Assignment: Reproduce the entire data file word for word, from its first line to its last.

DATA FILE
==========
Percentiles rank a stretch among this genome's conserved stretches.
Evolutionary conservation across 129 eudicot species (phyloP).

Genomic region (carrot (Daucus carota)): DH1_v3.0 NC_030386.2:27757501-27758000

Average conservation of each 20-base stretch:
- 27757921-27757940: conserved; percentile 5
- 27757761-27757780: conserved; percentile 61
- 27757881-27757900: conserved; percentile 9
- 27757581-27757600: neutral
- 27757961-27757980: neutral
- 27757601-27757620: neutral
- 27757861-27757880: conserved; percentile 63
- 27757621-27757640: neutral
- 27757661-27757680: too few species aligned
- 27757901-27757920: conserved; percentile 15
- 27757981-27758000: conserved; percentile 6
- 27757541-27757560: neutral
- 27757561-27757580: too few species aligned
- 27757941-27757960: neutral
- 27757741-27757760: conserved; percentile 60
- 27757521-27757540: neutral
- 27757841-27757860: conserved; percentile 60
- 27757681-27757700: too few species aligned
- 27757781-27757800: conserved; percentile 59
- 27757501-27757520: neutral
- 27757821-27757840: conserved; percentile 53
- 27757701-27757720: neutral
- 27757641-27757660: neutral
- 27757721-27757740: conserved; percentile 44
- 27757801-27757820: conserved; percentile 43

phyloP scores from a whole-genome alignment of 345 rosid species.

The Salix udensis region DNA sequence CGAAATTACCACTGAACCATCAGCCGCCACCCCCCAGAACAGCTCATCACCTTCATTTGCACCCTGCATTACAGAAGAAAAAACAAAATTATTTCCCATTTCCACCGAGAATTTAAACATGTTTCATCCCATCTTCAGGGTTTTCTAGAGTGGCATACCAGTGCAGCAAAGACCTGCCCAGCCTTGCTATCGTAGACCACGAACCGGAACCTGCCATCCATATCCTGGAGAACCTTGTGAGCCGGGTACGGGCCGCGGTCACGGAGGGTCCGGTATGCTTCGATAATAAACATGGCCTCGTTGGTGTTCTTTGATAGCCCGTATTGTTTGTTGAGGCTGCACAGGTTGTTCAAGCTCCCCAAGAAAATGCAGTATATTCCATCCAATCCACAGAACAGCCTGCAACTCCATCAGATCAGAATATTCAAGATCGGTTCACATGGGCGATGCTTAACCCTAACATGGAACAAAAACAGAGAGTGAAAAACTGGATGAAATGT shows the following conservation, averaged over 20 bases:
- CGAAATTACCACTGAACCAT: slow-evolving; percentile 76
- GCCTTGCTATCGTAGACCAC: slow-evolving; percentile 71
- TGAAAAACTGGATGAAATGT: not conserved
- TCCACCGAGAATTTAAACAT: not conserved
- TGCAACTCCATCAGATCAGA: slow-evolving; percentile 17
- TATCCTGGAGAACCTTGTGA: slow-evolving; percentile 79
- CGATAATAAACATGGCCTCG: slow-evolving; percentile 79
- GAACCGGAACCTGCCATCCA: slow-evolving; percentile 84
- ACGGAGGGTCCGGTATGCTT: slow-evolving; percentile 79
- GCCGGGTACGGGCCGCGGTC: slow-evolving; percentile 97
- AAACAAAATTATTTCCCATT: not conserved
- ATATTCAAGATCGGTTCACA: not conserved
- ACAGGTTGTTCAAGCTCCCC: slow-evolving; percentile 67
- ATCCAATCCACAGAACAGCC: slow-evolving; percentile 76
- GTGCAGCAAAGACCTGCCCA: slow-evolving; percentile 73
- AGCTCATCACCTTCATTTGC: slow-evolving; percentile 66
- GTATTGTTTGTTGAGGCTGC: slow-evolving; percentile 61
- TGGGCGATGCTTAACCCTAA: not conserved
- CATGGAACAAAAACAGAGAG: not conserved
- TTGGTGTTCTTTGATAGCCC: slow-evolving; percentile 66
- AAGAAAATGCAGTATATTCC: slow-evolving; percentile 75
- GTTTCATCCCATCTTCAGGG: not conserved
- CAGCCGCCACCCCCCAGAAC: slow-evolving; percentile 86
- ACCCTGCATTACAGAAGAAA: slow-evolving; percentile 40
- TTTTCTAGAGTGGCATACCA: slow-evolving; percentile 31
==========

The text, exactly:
Percentiles rank a stretch among this genome's conserved stretches.
Evolutionary conservation across 129 eudicot species (phyloP).

Genomic region (carrot (Daucus carota)): DH1_v3.0 NC_030386.2:27757501-27758000

Average conservation of each 20-base stretch:
- 27757921-27757940: conserved; percentile 5
- 27757761-27757780: conserved; percentile 61
- 27757881-27757900: conserved; percentile 9
- 27757581-27757600: neutral
- 27757961-27757980: neutral
- 27757601-27757620: neutral
- 27757861-27757880: conserved; percentile 63
- 27757621-27757640: neutral
- 27757661-27757680: too few species aligned
- 27757901-27757920: conserved; percentile 15
- 27757981-27758000: conserved; percentile 6
- 27757541-27757560: neutral
- 27757561-27757580: too few species aligned
- 27757941-27757960: neutral
- 27757741-27757760: conserved; percentile 60
- 27757521-27757540: neutral
- 27757841-27757860: conserved; percentile 60
- 27757681-27757700: too few species aligned
- 27757781-27757800: conserved; percentile 59
- 27757501-27757520: neutral
- 27757821-27757840: conserved; percentile 53
- 27757701-27757720: neutral
- 27757641-27757660: neutral
- 27757721-27757740: conserved; percentile 44
- 27757801-27757820: conserved; percentile 43

phyloP scores from a whole-genome alignment of 345 rosid species.

The Salix udensis region DNA sequence CGAAATTACCACTGAACCATCAGCCGCCACCCCCCAGAACAGCTCATCACCTTCATTTGCACCCTGCATTACAGAAGAAAAAACAAAATTATTTCCCATTTCCACCGAGAATTTAAACATGTTTCATCCCATCTTCAGGGTTTTCTAGAGTGGCATACCAGTGCAGCAAAGACCTGCCCAGCCTTGCTATCGTAGACCACGAACCGGAACCTGCCATCCATATCCTGGAGAACCTTGTGAGCCGGGTACGGGCCGCGGTCACGGAGGGTCCGGTATGCTTCGATAATAAACATGGCCTCGTTGGTGTTCTTTGATAGCCCGTATTGTTTGTTGAGGCTGCACAGGTTGTTCAAGCTCCCCAAGAAAATGCAGTATATTCCATCCAATCCACAGAACAGCCTGCAACTCCATCAGATCAGAATATTCAAGATCGGTTCACATGGGCGATGCTTAACCCTAACATGGAACAAAAACAGAGAGTGAAAAACTGGATGAAATGT shows the following conservation, averaged over 20 bases:
- CGAAATTACCACTGAACCAT: slow-evolving; percentile 76
- GCCTTGCTATCGTAGACCAC: slow-evolving; percentile 71
- TGAAAAACTGGATGAAATGT: not conserved
- TCCACCGAGAATTTAAACAT: not conserved
- TGCAACTCCATCAGATCAGA: slow-evolving; percentile 17
- TATCCTGGAGAACCTTGTGA: slow-evolving; percentile 79
- CGATAATAAACATGGCCTCG: slow-evolving; percentile 79
- GAACCGGAACCTGCCATCCA: slow-evolving; percentile 84
- ACGGAGGGTCCGGTATGCTT: slow-evolving; percentile 79
- GCCGGGTACGGGCCGCGGTC: slow-evolving; percentile 97
- AAACAAAATTATTTCCCATT: not conserved
- ATATTCAAGATCGGTTCACA: not conserved
- ACAGGTTGTTCAAGCTCCCC: slow-evolving; percentile 67
- ATCCAATCCACAGAACAGCC: slow-evolving; percentile 76
- GTGCAGCAAAGACCTGCCCA: slow-evolving; percentile 73
- AGCTCATCACCTTCATTTGC: slow-evolving; percentile 66
- GTATTGTTTGTTGAGGCTGC: slow-evolving; percentile 61
- TGGGCGATGCTTAACCCTAA: not conserved
- CATGGAACAAAAACAGAGAG: not conserved
- TTGGTGTTCTTTGATAGCCC: slow-evolving; percentile 66
- AAGAAAATGCAGTATATTCC: slow-evolving; percentile 75
- GTTTCATCCCATCTTCAGGG: not conserved
- CAGCCGCCACCCCCCAGAAC: slow-evolving; percentile 86
- ACCCTGCATTACAGAAGAAA: slow-evolving; percentile 40
- TTTTCTAGAGTGGCATACCA: slow-evolving; percentile 31